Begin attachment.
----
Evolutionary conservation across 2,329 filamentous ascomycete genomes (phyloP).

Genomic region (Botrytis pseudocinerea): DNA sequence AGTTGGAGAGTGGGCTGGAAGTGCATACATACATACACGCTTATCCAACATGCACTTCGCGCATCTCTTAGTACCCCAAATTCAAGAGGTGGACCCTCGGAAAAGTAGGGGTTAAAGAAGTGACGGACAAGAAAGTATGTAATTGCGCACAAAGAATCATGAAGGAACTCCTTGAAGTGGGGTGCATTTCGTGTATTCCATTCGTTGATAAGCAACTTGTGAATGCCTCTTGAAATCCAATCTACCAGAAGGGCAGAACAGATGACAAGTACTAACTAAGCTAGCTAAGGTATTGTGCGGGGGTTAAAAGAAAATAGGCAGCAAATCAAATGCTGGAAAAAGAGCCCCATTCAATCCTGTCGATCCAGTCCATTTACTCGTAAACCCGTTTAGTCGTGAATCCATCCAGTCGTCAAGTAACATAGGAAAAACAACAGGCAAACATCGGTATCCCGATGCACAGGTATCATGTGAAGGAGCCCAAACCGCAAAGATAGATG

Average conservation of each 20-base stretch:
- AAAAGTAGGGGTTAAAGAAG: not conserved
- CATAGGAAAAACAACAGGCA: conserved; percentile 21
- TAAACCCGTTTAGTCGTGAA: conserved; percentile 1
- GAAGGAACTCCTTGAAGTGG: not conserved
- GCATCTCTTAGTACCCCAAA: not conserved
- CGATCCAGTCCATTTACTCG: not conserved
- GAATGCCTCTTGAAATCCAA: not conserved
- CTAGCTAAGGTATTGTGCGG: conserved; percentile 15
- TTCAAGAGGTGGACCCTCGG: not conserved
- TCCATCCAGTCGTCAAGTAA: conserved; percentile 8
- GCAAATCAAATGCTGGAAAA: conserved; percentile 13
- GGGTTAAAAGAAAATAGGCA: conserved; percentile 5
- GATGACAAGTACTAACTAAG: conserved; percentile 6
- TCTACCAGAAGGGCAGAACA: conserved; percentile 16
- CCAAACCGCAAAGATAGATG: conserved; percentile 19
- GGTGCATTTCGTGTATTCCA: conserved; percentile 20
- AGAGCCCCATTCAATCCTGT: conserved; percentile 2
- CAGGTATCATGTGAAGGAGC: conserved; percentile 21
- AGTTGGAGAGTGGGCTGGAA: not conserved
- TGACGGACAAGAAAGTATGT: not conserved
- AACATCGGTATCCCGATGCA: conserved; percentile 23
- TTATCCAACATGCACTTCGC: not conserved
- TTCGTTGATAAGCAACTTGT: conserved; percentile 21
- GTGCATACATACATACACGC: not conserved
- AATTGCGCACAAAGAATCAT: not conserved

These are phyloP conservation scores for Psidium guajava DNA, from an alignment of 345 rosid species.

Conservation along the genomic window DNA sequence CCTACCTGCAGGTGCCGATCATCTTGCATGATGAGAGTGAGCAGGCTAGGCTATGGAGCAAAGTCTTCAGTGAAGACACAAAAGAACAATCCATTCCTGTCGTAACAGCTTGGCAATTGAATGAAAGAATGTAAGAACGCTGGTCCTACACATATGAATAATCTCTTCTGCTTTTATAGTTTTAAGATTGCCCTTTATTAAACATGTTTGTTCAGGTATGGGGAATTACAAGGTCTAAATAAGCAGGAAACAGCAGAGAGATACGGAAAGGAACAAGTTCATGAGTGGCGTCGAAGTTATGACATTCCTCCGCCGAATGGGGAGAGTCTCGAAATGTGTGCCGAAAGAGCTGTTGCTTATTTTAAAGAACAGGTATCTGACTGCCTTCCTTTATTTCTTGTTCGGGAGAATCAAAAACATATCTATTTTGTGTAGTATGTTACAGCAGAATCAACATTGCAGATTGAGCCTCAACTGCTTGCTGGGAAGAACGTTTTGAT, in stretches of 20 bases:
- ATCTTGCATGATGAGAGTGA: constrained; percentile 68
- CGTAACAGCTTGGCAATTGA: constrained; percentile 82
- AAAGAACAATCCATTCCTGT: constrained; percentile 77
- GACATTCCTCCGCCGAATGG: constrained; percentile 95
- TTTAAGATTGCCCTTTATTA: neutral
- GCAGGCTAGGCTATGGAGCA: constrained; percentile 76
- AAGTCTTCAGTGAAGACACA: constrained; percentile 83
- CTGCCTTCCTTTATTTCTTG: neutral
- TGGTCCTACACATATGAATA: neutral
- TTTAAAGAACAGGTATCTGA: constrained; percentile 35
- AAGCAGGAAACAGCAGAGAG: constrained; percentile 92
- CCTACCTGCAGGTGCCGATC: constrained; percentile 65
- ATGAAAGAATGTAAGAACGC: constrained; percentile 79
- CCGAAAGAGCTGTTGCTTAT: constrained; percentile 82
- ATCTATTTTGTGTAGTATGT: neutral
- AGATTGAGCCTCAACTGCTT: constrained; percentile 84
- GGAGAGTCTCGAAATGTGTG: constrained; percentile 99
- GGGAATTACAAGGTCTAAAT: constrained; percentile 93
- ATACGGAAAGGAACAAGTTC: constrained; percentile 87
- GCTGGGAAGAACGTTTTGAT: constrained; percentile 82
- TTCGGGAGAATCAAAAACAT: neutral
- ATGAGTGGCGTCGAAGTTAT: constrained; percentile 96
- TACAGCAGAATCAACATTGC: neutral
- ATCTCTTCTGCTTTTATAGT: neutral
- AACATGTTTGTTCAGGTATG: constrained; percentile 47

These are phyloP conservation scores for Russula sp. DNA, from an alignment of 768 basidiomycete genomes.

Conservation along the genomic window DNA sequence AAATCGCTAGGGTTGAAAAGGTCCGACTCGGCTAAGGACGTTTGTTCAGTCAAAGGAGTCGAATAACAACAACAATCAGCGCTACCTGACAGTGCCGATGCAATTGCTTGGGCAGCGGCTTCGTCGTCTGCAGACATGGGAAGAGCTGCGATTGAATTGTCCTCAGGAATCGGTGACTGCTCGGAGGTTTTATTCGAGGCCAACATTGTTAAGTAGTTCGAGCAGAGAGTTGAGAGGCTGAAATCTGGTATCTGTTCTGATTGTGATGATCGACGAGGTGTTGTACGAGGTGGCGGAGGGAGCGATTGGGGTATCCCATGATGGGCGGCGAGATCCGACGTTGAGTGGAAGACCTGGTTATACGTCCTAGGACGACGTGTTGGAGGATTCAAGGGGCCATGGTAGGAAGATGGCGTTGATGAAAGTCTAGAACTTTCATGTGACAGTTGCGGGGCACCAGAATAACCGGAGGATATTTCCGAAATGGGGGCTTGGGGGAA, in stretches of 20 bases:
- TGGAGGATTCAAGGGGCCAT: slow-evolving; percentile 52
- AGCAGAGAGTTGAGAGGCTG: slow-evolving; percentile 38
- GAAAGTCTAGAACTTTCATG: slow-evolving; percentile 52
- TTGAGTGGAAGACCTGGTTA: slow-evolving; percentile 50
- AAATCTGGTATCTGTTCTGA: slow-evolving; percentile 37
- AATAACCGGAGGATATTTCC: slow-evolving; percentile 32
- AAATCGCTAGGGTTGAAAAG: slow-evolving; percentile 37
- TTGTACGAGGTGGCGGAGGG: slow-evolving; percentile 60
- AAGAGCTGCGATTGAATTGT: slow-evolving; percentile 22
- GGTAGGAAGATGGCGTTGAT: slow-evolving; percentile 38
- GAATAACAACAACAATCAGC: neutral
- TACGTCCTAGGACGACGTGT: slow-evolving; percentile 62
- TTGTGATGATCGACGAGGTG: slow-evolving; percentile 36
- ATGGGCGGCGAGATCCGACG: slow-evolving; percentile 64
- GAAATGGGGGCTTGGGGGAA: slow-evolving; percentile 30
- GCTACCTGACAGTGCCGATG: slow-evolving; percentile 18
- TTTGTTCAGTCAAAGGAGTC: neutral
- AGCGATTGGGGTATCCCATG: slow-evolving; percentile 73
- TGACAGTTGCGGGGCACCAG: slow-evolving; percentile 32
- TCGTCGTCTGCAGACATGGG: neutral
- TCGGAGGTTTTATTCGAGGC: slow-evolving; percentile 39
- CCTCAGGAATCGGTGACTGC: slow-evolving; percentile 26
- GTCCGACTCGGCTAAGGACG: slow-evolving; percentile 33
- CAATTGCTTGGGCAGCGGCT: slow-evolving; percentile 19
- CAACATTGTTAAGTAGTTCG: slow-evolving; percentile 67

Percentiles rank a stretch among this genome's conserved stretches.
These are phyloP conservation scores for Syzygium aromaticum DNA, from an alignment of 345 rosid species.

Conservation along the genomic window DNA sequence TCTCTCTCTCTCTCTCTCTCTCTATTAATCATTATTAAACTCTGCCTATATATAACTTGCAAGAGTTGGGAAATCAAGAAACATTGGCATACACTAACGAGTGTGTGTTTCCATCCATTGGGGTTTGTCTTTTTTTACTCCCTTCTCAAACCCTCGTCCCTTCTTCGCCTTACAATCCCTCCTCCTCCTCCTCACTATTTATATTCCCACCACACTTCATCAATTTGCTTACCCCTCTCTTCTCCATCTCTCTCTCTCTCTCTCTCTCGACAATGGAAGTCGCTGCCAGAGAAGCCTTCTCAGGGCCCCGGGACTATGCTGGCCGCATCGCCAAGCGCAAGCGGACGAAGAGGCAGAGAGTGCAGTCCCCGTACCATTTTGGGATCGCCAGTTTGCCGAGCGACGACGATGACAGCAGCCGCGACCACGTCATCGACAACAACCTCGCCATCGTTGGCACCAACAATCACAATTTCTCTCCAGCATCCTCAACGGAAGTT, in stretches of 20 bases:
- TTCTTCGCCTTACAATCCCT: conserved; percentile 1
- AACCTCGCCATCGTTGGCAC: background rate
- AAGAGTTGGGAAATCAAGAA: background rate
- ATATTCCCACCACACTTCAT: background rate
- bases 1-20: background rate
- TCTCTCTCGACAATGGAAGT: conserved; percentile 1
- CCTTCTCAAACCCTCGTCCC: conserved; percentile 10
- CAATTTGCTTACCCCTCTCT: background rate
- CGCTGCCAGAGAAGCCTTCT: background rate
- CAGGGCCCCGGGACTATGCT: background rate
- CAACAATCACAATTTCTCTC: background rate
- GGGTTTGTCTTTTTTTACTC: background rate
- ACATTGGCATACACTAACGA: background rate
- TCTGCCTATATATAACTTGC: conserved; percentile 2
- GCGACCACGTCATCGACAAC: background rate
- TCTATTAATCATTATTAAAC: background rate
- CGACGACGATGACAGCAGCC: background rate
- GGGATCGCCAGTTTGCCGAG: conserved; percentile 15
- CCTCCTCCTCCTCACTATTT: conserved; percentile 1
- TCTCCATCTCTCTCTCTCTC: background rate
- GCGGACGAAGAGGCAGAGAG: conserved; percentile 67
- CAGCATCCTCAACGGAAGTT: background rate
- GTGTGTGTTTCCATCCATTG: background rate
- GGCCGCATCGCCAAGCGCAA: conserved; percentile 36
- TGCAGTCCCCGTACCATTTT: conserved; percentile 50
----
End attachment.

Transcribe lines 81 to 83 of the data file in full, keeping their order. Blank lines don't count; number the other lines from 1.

- CAATTGCTTGGGCAGCGGCT: slow-evolving; percentile 19
- CAACATTGTTAAGTAGTTCG: slow-evolving; percentile 67

Percentiles rank a stretch among this genome's conserved stretches.